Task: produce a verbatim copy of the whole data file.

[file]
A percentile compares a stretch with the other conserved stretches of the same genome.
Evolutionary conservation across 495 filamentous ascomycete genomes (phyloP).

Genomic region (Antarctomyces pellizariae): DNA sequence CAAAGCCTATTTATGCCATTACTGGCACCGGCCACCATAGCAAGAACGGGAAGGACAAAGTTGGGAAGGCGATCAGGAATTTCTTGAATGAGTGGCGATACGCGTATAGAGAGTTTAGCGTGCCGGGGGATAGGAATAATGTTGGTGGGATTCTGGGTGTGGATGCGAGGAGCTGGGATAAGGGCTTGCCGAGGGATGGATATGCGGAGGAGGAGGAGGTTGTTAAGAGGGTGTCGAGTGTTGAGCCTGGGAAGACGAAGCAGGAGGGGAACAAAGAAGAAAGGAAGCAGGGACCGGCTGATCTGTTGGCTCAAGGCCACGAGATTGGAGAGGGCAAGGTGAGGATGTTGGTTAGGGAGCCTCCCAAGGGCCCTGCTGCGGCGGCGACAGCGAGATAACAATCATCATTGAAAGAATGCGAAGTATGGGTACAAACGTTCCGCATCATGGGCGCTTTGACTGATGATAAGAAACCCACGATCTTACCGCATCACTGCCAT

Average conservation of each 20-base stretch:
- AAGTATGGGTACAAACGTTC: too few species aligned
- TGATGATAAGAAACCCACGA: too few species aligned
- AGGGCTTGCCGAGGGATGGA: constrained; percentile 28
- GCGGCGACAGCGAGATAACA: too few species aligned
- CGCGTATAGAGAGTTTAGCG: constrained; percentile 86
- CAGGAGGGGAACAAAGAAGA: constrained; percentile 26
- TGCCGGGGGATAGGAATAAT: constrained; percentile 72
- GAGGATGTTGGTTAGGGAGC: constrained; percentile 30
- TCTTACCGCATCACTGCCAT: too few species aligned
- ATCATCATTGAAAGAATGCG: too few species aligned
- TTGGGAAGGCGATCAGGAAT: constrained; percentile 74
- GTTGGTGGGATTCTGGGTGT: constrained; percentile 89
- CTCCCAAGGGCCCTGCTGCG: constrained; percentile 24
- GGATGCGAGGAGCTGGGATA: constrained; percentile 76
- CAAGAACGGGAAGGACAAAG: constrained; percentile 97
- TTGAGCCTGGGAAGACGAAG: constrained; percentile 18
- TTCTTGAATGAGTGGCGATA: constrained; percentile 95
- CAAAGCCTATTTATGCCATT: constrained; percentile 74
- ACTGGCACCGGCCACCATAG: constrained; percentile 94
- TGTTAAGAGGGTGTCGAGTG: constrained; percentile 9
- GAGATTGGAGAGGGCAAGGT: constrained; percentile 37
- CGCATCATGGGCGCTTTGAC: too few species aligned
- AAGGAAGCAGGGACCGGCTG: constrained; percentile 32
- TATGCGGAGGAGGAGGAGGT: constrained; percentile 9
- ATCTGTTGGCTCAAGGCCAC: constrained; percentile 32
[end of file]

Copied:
A percentile compares a stretch with the other conserved stretches of the same genome.
Evolutionary conservation across 495 filamentous ascomycete genomes (phyloP).

Genomic region (Antarctomyces pellizariae): DNA sequence CAAAGCCTATTTATGCCATTACTGGCACCGGCCACCATAGCAAGAACGGGAAGGACAAAGTTGGGAAGGCGATCAGGAATTTCTTGAATGAGTGGCGATACGCGTATAGAGAGTTTAGCGTGCCGGGGGATAGGAATAATGTTGGTGGGATTCTGGGTGTGGATGCGAGGAGCTGGGATAAGGGCTTGCCGAGGGATGGATATGCGGAGGAGGAGGAGGTTGTTAAGAGGGTGTCGAGTGTTGAGCCTGGGAAGACGAAGCAGGAGGGGAACAAAGAAGAAAGGAAGCAGGGACCGGCTGATCTGTTGGCTCAAGGCCACGAGATTGGAGAGGGCAAGGTGAGGATGTTGGTTAGGGAGCCTCCCAAGGGCCCTGCTGCGGCGGCGACAGCGAGATAACAATCATCATTGAAAGAATGCGAAGTATGGGTACAAACGTTCCGCATCATGGGCGCTTTGACTGATGATAAGAAACCCACGATCTTACCGCATCACTGCCAT

Average conservation of each 20-base stretch:
- AAGTATGGGTACAAACGTTC: too few species aligned
- TGATGATAAGAAACCCACGA: too few species aligned
- AGGGCTTGCCGAGGGATGGA: constrained; percentile 28
- GCGGCGACAGCGAGATAACA: too few species aligned
- CGCGTATAGAGAGTTTAGCG: constrained; percentile 86
- CAGGAGGGGAACAAAGAAGA: constrained; percentile 26
- TGCCGGGGGATAGGAATAAT: constrained; percentile 72
- GAGGATGTTGGTTAGGGAGC: constrained; percentile 30
- TCTTACCGCATCACTGCCAT: too few species aligned
- ATCATCATTGAAAGAATGCG: too few species aligned
- TTGGGAAGGCGATCAGGAAT: constrained; percentile 74
- GTTGGTGGGATTCTGGGTGT: constrained; percentile 89
- CTCCCAAGGGCCCTGCTGCG: constrained; percentile 24
- GGATGCGAGGAGCTGGGATA: constrained; percentile 76
- CAAGAACGGGAAGGACAAAG: constrained; percentile 97
- TTGAGCCTGGGAAGACGAAG: constrained; percentile 18
- TTCTTGAATGAGTGGCGATA: constrained; percentile 95
- CAAAGCCTATTTATGCCATT: constrained; percentile 74
- ACTGGCACCGGCCACCATAG: constrained; percentile 94
- TGTTAAGAGGGTGTCGAGTG: constrained; percentile 9
- GAGATTGGAGAGGGCAAGGT: constrained; percentile 37
- CGCATCATGGGCGCTTTGAC: too few species aligned
- AAGGAAGCAGGGACCGGCTG: constrained; percentile 32
- TATGCGGAGGAGGAGGAGGT: constrained; percentile 9
- ATCTGTTGGCTCAAGGCCAC: constrained; percentile 32